Throughout their subsequent careers in America, the strong leaven of German culture made these young Americans champions of German scholarship and ideas. They became at once pathfinders in American cultural endeavors and effective agents for the infusion of German ideas. Bancroft's historical writings were inspired by Hegel's philosophy of history, which set the pattern for American historiography, earning him the title "Father of American History."

Prominent German intellectuals received appointments to prestigious universities in the United States. Karl (known in the United States as Charles) Follen (1795–1840) was appointed to Harvard and Georg Blättermann (1788–1850) to the University of Virginia in Charlottesville. Scholars have dwelled on Blättermann's influence on Edgar Allan Poe, who studied under him at Virginia (Pochmann, p. 710). In Richmond, the Virginia legislature mandated German university traditions recommended by Alexander von Humboldt in his lengthy correspondence with Thomas Jefferson; in Massachusetts and in the nation as a whole, the efforts of Horace Mann (1796–1859), the father of American education, on behalf of a public, nonsectarian school system set the tone for American state-funded education.

Mann believed that the Prussian public school system was the solution to the growing social problems of America: it would create a more homogenous population of compliant workers who shared similar opinions and values. It would tame the wild West and settle a restive population. He began proselytizing for compulsory public education, particularly among leaders of industry, suggesting that if they could bring their political influence to bear they could work toward a solution to society's problems while at the same time getting better workers for their factories.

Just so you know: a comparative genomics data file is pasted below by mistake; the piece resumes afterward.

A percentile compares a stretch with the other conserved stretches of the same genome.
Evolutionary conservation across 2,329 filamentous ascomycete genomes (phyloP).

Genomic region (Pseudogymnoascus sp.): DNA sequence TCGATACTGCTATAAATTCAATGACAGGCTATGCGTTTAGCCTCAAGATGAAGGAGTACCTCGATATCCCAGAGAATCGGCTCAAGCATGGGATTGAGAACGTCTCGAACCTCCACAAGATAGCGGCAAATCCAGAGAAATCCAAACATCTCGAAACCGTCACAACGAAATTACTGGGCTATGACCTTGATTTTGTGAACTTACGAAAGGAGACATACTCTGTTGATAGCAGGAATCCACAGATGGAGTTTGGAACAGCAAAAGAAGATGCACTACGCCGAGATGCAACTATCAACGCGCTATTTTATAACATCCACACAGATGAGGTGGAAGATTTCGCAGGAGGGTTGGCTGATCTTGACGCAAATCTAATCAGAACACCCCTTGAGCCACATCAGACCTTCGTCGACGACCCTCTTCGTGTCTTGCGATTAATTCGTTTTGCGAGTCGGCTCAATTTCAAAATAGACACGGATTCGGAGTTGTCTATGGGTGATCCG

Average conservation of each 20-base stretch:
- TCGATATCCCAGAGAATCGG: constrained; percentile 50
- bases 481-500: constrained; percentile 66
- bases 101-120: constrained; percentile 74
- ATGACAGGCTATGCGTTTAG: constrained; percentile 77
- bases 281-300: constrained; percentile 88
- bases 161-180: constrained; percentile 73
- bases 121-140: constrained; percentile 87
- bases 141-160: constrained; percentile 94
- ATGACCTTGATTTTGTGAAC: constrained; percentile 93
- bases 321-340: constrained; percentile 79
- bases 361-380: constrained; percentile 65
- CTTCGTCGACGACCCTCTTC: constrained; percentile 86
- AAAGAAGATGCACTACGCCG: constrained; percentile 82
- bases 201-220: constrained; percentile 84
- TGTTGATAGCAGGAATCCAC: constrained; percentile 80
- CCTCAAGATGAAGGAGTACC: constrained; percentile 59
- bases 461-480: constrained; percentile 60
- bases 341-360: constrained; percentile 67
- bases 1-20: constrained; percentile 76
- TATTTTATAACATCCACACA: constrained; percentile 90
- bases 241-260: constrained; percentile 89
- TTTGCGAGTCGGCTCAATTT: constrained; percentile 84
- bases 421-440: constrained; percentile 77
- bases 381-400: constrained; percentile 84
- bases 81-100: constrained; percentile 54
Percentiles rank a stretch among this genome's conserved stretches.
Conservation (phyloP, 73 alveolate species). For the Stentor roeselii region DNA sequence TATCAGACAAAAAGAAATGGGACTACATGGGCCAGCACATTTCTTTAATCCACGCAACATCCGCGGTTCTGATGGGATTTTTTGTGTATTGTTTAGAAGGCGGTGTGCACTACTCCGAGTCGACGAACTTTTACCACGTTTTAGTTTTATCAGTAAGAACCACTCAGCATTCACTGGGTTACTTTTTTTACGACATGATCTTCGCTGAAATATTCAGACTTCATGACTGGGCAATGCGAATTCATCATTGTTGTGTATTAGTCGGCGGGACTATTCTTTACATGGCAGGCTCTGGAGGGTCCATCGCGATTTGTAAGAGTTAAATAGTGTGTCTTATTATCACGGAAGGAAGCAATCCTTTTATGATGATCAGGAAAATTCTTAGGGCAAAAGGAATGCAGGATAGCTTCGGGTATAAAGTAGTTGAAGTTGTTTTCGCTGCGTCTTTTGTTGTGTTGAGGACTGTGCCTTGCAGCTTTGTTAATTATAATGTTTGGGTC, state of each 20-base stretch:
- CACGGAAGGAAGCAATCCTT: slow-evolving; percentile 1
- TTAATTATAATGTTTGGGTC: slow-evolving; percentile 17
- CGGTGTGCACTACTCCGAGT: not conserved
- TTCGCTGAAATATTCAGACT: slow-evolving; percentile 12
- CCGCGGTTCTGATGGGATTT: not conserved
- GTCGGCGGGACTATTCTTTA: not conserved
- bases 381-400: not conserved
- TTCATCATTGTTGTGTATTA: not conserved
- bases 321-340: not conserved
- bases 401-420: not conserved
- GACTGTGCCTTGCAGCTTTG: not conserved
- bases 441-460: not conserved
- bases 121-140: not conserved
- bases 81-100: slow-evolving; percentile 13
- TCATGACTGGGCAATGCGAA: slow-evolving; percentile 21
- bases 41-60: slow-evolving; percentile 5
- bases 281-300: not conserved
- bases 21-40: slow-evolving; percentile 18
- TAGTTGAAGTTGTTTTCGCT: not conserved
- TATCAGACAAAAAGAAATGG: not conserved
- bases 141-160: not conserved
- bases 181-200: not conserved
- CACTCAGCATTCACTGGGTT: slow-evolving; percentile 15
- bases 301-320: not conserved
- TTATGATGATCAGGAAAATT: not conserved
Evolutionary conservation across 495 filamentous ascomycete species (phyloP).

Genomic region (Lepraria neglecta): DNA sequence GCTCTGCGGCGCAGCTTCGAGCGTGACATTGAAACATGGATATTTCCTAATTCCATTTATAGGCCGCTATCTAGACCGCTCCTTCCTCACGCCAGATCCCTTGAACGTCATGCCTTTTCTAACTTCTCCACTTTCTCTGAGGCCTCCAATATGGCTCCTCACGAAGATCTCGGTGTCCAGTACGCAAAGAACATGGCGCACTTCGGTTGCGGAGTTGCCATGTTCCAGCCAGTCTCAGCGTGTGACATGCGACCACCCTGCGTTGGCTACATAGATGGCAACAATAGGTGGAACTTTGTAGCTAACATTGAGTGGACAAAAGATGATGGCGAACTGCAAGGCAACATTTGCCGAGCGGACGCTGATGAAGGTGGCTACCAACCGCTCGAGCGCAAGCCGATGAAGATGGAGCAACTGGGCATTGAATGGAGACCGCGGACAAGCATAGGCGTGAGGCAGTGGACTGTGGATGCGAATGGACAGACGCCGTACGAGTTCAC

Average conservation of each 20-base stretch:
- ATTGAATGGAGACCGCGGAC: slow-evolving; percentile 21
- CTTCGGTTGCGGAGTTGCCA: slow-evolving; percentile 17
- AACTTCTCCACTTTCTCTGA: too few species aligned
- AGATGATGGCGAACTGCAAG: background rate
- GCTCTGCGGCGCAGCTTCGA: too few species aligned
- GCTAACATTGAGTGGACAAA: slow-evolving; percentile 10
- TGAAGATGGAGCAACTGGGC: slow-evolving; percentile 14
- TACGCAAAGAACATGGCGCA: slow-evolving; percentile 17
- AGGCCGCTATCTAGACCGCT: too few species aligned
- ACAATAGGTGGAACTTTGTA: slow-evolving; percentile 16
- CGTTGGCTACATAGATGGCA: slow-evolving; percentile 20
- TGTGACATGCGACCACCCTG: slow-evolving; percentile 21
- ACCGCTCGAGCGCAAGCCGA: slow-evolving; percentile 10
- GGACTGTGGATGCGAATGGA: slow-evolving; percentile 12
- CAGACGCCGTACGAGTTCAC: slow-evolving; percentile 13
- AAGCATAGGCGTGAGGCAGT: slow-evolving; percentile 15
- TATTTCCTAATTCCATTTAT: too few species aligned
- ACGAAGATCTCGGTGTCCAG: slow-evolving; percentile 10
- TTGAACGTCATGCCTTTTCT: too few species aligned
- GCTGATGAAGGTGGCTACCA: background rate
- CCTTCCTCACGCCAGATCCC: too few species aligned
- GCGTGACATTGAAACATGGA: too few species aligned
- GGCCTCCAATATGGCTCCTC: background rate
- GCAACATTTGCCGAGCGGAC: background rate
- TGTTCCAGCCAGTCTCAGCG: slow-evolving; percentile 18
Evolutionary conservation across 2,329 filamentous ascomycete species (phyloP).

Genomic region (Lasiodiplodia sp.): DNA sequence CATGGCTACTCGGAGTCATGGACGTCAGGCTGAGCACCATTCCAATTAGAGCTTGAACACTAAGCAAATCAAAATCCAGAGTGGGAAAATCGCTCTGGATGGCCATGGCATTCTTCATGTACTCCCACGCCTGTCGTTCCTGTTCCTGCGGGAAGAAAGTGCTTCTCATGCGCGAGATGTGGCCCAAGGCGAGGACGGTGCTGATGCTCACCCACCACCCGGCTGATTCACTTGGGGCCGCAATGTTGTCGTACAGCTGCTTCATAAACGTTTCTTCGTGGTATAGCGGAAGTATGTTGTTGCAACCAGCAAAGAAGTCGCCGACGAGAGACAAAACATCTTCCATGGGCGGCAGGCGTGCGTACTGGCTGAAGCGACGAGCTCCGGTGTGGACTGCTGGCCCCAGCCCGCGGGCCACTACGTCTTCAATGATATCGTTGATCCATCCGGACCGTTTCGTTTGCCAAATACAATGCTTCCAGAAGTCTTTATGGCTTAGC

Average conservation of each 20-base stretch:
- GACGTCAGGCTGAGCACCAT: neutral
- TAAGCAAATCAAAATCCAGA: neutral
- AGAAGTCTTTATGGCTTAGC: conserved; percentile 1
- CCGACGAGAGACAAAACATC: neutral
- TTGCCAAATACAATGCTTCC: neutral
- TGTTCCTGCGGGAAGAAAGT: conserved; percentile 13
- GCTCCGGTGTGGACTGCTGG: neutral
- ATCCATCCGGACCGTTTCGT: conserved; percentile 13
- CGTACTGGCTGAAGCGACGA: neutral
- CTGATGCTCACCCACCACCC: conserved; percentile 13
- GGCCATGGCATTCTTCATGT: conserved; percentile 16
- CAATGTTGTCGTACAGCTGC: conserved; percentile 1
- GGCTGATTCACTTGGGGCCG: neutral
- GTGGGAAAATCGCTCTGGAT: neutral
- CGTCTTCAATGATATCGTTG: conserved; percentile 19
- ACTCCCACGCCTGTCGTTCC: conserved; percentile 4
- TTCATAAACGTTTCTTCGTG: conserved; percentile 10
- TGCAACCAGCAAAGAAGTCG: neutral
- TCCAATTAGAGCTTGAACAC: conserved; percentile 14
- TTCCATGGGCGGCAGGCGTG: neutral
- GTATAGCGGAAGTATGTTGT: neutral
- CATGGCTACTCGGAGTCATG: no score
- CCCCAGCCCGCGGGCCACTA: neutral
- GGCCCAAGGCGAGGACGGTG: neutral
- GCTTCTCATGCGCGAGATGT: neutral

Perhaps the most important influence exerted by German intellectualism on the American literary scene flowed through New England transcendentalism. Ideals generated by German Romanticism (1797–1832) percolated easily into the writing and thought processes of Ralph Waldo Emerson (1803–1882), even though they were filtered through English writers such as Samuel Taylor Coleridge (1772–1834) and Thomas Carlyle (1795–1881). Kant's theories were transmitted especially through Carlyle. Orestes Brownson (1803–1876) delved into the transcendentalism of the time in an article published in the Christian Examiner in 1834. Amos Bronson Alcott (1799–1888) sought to implement tenets of that philosophy in schools of his native rural Connecticut, whereas Elizabeth Peabody (1804–1894) and Margaret Fuller (1810–1850) tried to put similar notions into practice in elementary education. Later, with the help of Theodore Parker and others, the transcendentalist movement expanded into an abolitionist force, drawing on ideals imbibed from the philosophies of German predecessors.

Karl Follen and another immigrant, Carl Beck (1798–1866), were influential in propagating the German craze, as it was called by those who opposed Germanism in American culture (Pochmann, p. 127). Follen was dismissed from a lectureship at the University of Jena in central Germany for his participation in the Burschenschaftenbewegung, a march by German university students in 1817, on the third centennial of the Lutheran revolt, to the Wartburg Castle in Eisenach. The movement spawned by these students later fostered the revolutions of 1848. Follen was threatened by reactionaries and finally left for America. In 1825 he began lecturing at Harvard on topics ranging from jurisprudence to the theories of education of Friedrich Froebel and Johann Pestalozzi, coupled with gymnastics training, or Turnkunst, as promoted by Friedrich Ludwig Jahn. Follen married the daughter of a prominent family, Eliza Lee Cabot, which provided him access to the social elite of Boston and advanced his professional career. He was eventually granted a full professorship at Harvard.